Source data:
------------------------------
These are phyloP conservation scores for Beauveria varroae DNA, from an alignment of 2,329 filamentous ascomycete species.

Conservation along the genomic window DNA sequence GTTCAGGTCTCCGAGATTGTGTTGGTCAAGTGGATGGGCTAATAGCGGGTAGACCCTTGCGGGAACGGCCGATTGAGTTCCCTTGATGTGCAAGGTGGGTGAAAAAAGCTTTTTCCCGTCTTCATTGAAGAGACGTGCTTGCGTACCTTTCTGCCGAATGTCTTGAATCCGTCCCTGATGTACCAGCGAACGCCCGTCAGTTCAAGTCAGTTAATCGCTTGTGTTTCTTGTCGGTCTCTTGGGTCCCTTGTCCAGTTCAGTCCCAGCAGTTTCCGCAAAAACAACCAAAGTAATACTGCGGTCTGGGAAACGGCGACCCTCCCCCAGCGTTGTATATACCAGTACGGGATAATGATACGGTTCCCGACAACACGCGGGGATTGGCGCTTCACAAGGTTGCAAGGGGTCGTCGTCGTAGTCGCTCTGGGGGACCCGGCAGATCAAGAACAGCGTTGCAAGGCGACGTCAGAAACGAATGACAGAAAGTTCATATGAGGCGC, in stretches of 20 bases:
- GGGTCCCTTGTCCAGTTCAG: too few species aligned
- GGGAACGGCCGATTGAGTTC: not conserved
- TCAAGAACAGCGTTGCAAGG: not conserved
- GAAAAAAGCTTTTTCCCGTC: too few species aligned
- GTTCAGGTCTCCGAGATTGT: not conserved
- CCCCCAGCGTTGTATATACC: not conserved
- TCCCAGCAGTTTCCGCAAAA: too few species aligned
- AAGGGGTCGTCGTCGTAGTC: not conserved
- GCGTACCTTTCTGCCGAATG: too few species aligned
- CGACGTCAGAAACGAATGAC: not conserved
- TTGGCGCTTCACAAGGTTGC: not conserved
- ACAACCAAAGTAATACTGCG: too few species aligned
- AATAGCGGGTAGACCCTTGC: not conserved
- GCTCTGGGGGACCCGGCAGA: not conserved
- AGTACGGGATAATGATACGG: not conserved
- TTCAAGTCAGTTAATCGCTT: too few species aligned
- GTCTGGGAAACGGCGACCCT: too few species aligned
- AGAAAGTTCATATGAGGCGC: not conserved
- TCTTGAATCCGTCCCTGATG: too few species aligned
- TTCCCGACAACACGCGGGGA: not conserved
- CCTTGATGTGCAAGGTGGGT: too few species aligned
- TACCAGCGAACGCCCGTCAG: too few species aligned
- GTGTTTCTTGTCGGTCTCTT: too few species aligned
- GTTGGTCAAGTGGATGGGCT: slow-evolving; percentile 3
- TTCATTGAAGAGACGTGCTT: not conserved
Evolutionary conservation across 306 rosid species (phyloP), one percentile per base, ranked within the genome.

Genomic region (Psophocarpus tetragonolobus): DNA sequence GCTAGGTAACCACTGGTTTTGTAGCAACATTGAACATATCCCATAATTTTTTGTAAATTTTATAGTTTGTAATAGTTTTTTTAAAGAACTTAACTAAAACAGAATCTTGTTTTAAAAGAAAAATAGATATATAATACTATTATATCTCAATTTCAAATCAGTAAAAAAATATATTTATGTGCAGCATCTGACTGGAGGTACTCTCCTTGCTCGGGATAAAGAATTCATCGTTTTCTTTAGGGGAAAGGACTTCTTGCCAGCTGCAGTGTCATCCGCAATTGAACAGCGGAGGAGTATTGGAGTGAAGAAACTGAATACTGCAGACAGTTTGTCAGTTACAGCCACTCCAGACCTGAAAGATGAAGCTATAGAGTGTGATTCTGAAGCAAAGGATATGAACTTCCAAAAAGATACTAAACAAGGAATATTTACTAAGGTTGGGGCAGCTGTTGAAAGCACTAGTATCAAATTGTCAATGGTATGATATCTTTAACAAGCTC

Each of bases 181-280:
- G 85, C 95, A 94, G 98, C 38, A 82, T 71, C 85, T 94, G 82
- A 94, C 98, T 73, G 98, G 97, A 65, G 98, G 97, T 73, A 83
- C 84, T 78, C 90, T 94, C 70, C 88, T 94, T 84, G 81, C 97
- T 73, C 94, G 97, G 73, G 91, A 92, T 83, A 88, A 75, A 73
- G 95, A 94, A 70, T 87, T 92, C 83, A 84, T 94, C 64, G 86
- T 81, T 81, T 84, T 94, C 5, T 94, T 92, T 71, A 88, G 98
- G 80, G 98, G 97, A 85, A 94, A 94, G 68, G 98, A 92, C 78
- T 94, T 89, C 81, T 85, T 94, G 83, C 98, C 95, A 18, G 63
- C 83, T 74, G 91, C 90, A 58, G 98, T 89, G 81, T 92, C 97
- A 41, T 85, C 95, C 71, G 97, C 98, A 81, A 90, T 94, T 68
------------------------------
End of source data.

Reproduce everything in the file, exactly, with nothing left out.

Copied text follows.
These are phyloP conservation scores for Beauveria varroae DNA, from an alignment of 2,329 filamentous ascomycete species.

Conservation along the genomic window DNA sequence GTTCAGGTCTCCGAGATTGTGTTGGTCAAGTGGATGGGCTAATAGCGGGTAGACCCTTGCGGGAACGGCCGATTGAGTTCCCTTGATGTGCAAGGTGGGTGAAAAAAGCTTTTTCCCGTCTTCATTGAAGAGACGTGCTTGCGTACCTTTCTGCCGAATGTCTTGAATCCGTCCCTGATGTACCAGCGAACGCCCGTCAGTTCAAGTCAGTTAATCGCTTGTGTTTCTTGTCGGTCTCTTGGGTCCCTTGTCCAGTTCAGTCCCAGCAGTTTCCGCAAAAACAACCAAAGTAATACTGCGGTCTGGGAAACGGCGACCCTCCCCCAGCGTTGTATATACCAGTACGGGATAATGATACGGTTCCCGACAACACGCGGGGATTGGCGCTTCACAAGGTTGCAAGGGGTCGTCGTCGTAGTCGCTCTGGGGGACCCGGCAGATCAAGAACAGCGTTGCAAGGCGACGTCAGAAACGAATGACAGAAAGTTCATATGAGGCGC, in stretches of 20 bases:
- GGGTCCCTTGTCCAGTTCAG: too few species aligned
- GGGAACGGCCGATTGAGTTC: not conserved
- TCAAGAACAGCGTTGCAAGG: not conserved
- GAAAAAAGCTTTTTCCCGTC: too few species aligned
- GTTCAGGTCTCCGAGATTGT: not conserved
- CCCCCAGCGTTGTATATACC: not conserved
- TCCCAGCAGTTTCCGCAAAA: too few species aligned
- AAGGGGTCGTCGTCGTAGTC: not conserved
- GCGTACCTTTCTGCCGAATG: too few species aligned
- CGACGTCAGAAACGAATGAC: not conserved
- TTGGCGCTTCACAAGGTTGC: not conserved
- ACAACCAAAGTAATACTGCG: too few species aligned
- AATAGCGGGTAGACCCTTGC: not conserved
- GCTCTGGGGGACCCGGCAGA: not conserved
- AGTACGGGATAATGATACGG: not conserved
- TTCAAGTCAGTTAATCGCTT: too few species aligned
- GTCTGGGAAACGGCGACCCT: too few species aligned
- AGAAAGTTCATATGAGGCGC: not conserved
- TCTTGAATCCGTCCCTGATG: too few species aligned
- TTCCCGACAACACGCGGGGA: not conserved
- CCTTGATGTGCAAGGTGGGT: too few species aligned
- TACCAGCGAACGCCCGTCAG: too few species aligned
- GTGTTTCTTGTCGGTCTCTT: too few species aligned
- GTTGGTCAAGTGGATGGGCT: slow-evolving; percentile 3
- TTCATTGAAGAGACGTGCTT: not conserved
Evolutionary conservation across 306 rosid species (phyloP), one percentile per base, ranked within the genome.

Genomic region (Psophocarpus tetragonolobus): DNA sequence GCTAGGTAACCACTGGTTTTGTAGCAACATTGAACATATCCCATAATTTTTTGTAAATTTTATAGTTTGTAATAGTTTTTTTAAAGAACTTAACTAAAACAGAATCTTGTTTTAAAAGAAAAATAGATATATAATACTATTATATCTCAATTTCAAATCAGTAAAAAAATATATTTATGTGCAGCATCTGACTGGAGGTACTCTCCTTGCTCGGGATAAAGAATTCATCGTTTTCTTTAGGGGAAAGGACTTCTTGCCAGCTGCAGTGTCATCCGCAATTGAACAGCGGAGGAGTATTGGAGTGAAGAAACTGAATACTGCAGACAGTTTGTCAGTTACAGCCACTCCAGACCTGAAAGATGAAGCTATAGAGTGTGATTCTGAAGCAAAGGATATGAACTTCCAAAAAGATACTAAACAAGGAATATTTACTAAGGTTGGGGCAGCTGTTGAAAGCACTAGTATCAAATTGTCAATGGTATGATATCTTTAACAAGCTC

Each of bases 181-280:
- G 85, C 95, A 94, G 98, C 38, A 82, T 71, C 85, T 94, G 82
- A 94, C 98, T 73, G 98, G 97, A 65, G 98, G 97, T 73, A 83
- C 84, T 78, C 90, T 94, C 70, C 88, T 94, T 84, G 81, C 97
- T 73, C 94, G 97, G 73, G 91, A 92, T 83, A 88, A 75, A 73
- G 95, A 94, A 70, T 87, T 92, C 83, A 84, T 94, C 64, G 86
- T 81, T 81, T 84, T 94, C 5, T 94, T 92, T 71, A 88, G 98
- G 80, G 98, G 97, A 85, A 94, A 94, G 68, G 98, A 92, C 78
- T 94, T 89, C 81, T 85, T 94, G 83, C 98, C 95, A 18, G 63
- C 83, T 74, G 91, C 90, A 58, G 98, T 89, G 81, T 92, C 97
- A 41, T 85, C 95, C 71, G 97, C 98, A 81, A 90, T 94, T 68